Definitions

from The American Heritage® Dictionary of the English Language, 5th Edition.

  • noun Either of two closely related pentapeptides having opiate qualities and occurring in the brain, spinal cord, and other parts of the body.

from Wiktionary, Creative Commons Attribution/Share-Alike License.

  • noun biochemistry Any of a group of pentapeptide endorphins that have opiate-like effects

from WordNet 3.0 Copyright 2006 by Princeton University. All rights reserved.

  • noun an endorphin having opiate qualities that occurs in the brain and spinal cord and elsewhere

Etymologies

from The American Heritage® Dictionary of the English Language, 4th Edition

[Greek enkephalos, in the head (en-, in; see en in Indo-European roots + kephalē, head; see ghebh-el- in Indo-European roots) + –in.]

Examples

  • The principal objection came from Hughes and Kosterlitz, who preferred the term enkephalin.

    Alcohol and The Addictive Brain

  • The principal objection came from Hughes and Kosterlitz, who preferred the term enkephalin.

    Alcohol and The Addictive Brain

  • The activating enzymes are members of a class called enkephalin convertase.

    Alcohol and The Addictive Brain

  • Although the effects of alcohol and TIQs on the brain appear to be similar to that of enkephalin, that is, they activate opiate receptors, it is probable that other neurotransmitters and other receptors are involved as well.

    Alcohol and The Addictive Brain

  • The activating enzymes are members of a class called enkephalin convertase.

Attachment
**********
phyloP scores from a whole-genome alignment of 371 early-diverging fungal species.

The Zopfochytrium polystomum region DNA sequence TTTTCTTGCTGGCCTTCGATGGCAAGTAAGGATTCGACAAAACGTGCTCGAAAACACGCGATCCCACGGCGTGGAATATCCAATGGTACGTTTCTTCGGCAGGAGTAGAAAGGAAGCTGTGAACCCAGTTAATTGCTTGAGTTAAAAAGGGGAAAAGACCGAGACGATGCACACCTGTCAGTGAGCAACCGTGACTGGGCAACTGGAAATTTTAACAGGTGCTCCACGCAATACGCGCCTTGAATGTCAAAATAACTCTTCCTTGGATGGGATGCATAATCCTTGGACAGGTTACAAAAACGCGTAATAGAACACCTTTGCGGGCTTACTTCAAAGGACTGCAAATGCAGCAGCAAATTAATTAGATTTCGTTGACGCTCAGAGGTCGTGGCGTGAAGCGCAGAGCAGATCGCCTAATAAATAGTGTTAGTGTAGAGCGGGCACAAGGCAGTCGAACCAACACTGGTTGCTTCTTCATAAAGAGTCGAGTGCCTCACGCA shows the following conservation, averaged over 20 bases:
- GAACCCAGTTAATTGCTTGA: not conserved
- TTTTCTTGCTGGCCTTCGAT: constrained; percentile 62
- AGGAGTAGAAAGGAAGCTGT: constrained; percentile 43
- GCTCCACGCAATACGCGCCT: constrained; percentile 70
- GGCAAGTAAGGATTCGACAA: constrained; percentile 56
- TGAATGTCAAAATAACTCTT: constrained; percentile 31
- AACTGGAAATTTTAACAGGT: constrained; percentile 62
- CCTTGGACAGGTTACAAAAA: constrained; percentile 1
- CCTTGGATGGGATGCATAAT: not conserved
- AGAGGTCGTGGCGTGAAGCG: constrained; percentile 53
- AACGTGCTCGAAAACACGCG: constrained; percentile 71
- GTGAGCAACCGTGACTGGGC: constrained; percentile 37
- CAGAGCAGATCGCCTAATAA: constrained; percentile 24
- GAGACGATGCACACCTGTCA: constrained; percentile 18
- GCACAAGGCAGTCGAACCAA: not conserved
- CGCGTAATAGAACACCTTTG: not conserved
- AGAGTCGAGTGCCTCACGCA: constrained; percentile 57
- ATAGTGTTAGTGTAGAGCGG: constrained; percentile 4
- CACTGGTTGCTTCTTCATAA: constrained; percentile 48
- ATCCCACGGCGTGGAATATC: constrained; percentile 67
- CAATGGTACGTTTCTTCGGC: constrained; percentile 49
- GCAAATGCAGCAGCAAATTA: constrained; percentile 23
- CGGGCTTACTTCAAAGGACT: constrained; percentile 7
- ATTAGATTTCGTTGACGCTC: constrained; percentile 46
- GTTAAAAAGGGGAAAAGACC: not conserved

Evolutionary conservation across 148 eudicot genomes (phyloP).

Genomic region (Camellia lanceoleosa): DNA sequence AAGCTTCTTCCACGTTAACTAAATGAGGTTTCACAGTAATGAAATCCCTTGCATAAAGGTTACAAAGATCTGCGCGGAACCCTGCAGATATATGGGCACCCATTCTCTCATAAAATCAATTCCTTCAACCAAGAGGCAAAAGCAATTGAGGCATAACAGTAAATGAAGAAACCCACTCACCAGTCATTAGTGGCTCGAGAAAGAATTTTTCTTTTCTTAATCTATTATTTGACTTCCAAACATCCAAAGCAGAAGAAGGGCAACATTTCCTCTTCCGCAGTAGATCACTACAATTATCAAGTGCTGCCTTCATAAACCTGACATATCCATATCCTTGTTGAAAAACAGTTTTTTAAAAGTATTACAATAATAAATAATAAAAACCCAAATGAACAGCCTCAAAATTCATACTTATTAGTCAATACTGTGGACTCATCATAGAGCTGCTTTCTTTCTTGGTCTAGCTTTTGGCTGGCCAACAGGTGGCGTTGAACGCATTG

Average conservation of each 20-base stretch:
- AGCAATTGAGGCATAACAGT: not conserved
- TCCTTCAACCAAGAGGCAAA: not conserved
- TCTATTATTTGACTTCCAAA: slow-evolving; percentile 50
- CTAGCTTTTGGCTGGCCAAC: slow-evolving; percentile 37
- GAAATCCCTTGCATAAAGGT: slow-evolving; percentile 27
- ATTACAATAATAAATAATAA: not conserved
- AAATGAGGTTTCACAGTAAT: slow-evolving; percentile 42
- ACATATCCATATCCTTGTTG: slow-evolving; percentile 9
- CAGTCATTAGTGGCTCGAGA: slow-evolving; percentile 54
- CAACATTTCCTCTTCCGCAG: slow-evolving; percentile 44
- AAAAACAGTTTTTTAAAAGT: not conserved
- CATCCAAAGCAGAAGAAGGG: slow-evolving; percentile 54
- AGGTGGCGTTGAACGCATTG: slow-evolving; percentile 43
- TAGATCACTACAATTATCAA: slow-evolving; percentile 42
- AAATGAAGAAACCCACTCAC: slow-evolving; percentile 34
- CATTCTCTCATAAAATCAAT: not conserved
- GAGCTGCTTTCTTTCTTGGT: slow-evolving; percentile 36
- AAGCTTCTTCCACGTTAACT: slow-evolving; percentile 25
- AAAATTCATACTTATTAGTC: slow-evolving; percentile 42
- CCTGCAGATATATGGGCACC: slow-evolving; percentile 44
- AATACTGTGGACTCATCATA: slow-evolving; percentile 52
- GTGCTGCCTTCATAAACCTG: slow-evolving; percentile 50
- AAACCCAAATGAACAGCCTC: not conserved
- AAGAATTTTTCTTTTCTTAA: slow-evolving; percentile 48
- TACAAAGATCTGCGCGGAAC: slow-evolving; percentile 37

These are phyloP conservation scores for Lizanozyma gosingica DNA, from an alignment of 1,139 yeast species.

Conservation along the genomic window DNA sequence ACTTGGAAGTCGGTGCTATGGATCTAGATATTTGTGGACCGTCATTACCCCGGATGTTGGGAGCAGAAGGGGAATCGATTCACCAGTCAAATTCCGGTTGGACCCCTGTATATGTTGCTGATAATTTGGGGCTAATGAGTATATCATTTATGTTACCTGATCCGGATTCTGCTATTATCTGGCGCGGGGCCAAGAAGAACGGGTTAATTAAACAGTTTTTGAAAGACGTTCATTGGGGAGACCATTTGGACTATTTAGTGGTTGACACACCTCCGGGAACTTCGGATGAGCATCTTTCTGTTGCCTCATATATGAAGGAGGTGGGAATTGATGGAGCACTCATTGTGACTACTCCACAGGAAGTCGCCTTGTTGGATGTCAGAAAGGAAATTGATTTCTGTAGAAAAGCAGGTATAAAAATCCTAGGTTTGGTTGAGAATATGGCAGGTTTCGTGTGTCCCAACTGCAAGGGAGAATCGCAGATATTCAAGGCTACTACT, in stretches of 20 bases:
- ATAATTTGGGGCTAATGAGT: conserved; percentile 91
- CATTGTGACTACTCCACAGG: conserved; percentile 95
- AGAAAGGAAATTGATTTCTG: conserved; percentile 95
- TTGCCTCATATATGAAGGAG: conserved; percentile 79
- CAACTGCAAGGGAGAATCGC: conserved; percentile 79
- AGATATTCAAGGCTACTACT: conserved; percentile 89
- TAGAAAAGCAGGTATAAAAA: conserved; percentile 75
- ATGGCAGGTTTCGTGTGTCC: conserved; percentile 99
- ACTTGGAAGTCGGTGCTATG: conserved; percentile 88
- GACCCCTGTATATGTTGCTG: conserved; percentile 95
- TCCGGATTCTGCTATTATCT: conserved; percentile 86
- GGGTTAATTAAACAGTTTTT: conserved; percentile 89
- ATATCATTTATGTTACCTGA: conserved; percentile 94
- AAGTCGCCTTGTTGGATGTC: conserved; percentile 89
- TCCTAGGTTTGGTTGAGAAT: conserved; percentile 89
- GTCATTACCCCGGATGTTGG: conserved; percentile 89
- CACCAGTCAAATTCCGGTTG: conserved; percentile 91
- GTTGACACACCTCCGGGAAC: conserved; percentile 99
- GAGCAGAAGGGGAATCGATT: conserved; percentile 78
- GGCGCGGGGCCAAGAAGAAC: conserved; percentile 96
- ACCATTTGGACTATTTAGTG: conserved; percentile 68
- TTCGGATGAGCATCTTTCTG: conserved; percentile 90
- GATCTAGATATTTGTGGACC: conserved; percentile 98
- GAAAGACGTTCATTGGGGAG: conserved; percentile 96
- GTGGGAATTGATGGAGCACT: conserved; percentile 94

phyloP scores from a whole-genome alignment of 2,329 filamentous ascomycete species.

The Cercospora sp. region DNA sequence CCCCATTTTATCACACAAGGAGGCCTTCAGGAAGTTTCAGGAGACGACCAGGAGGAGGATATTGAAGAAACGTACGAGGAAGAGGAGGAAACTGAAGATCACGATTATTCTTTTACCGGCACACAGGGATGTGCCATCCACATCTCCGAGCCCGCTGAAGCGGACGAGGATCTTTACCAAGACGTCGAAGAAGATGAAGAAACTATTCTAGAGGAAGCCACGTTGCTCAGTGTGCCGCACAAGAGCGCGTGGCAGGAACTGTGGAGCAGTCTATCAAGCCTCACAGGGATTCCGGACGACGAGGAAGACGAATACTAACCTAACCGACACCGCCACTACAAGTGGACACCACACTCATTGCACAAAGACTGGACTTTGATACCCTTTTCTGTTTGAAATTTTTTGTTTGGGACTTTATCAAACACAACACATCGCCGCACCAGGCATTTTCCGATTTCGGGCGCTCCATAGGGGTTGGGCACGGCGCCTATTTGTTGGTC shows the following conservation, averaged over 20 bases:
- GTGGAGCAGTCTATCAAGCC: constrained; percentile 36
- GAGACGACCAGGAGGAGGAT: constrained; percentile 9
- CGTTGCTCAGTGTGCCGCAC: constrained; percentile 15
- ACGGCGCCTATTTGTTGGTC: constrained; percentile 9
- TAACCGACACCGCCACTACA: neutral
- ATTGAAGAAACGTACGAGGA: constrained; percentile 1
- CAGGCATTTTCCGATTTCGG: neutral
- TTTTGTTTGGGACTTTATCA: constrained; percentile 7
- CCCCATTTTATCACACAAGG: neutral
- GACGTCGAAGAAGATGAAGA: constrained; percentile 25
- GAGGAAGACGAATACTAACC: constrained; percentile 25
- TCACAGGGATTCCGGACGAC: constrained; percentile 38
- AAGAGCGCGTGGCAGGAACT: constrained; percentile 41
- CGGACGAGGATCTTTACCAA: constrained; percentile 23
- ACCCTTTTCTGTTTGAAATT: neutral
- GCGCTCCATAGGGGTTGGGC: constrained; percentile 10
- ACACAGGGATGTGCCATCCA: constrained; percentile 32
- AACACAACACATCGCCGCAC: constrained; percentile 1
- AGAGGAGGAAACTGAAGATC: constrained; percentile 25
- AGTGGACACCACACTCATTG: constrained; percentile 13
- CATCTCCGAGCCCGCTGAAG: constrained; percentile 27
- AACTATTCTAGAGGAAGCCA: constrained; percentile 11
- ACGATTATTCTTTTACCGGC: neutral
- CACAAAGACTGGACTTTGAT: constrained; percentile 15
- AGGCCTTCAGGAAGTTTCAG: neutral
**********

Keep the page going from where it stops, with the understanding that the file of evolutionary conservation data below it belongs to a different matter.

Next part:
Alcohol and The Addictive Brain

  • Although the effects of alcohol and TIQs on the brain appear to be similar to that of enkephalin, that is, they activate opiate receptors, it is probable that other neurotransmitters and other receptors are involved as well.

    Alcohol and The Addictive Brain

  • One of the milestones in the history of neuroscience research was the discovery of 'enkephalin' by John Hughes and Hans Kosterlitz.

    Media Newswire

  • William Frey II, a biochemist at the St Paul-Ramsey Medical Center in Minneapolis, found that tears aren't just salt water; they contain leucine enkephalin, an endorphin that modulates pain, and hormones such as prolactin and adrenocorticotropic hormone, released at times of stress.

    Brooke Siler: Stress Relief: Why Crying Supports Emotional Wellness

  • William Frey II, a biochemist at the St Paul-Ramsey Medical Center in Minneapolis, found that tears aren't just salt water; they contain leucine enkephalin, an endorphin that modulates pain, and hormones such as prolactin and adrenocorticotropic hormone, released at times of stress.

    Brooke Siler: Stress Relief: Why Crying Supports Emotional Wellness

  • Increasing of the enkephalin supply by direct administration of enkephalins reduces voluntary alcohol intake in alcohol-preferring animals.

    Alcohol and The Addictive Brain

Comments

Log in or sign up to get involved in the conversation. It's quick and easy.